When Irregular Plurals Become Regular

Suppose I have eight Batman figurines, posters, and other merchandise around my room. Do I have ‘eight Batmans’ or ‘eight Batmen’?

Of course, since the plural of ‘man’ is ‘men’, so it’s natural to assume that any compound noun ending with ‘man’ would have a pluralized ‘men’ ending. However, things get a little trickier with proper nouns. ‘Batman’ is not simply a compound noun; it’s a name. The rules for irregular plurals do not apply to unique proper nouns, accept perhaps for fricative changes to make pronunciation easier (it’s still acceptable to change f to v before adding the es). Changing ‘man’ to ‘men’ and other more significant irregular pluralizations don’t apply to proper nouns.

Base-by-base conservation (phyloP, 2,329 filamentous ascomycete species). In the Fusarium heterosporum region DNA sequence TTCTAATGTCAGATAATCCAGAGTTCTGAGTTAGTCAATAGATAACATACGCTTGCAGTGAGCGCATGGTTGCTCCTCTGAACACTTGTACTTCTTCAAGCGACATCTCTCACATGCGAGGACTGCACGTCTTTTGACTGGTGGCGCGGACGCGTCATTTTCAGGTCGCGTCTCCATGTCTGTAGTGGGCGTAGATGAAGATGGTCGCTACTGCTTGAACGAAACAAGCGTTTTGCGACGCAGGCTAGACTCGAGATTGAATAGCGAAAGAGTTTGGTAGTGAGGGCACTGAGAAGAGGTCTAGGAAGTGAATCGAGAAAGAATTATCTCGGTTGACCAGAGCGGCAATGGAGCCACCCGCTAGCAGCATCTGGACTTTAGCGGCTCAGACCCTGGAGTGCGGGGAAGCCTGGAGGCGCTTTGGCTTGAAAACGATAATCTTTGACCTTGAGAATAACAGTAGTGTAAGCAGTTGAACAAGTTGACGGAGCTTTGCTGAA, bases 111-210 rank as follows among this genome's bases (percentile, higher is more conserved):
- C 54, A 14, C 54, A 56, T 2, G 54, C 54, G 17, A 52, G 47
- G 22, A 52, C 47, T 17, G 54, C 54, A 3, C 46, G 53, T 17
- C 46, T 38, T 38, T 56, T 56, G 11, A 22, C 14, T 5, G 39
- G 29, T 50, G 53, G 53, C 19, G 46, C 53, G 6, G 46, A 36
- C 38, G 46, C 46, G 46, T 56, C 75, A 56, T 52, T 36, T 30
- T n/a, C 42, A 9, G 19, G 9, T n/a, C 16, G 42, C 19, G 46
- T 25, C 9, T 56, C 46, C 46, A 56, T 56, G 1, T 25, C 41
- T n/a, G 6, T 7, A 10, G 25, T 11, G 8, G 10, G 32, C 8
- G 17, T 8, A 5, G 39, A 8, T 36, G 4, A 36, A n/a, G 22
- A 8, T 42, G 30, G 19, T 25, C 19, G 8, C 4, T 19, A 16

Therefore, ‘eight Batmans’ is correct, not ‘eight Batmen’.

If you own a restaurant called The Hungry Mouse, then you start expanding to a couple more locations, you now have three Hungry Mouses, not Hungry Mice.

Let’s consider an example you are more likely to encounter, and perhaps have already encountered. Think about some last names you know that end with words that would normally have irregular plural forms. In the U.S. at least, we might meet someone with the last name Chapman, Goldman, Fairchild, Deer, or Silverman, among others. If I join my friend Katy Fairchild for dinner with her family, I go to visit the Fairchilds, not the Fairchildren.

Thankfully, we don’t encounter this issue all that often, but in case you were ever wondering, now you know!

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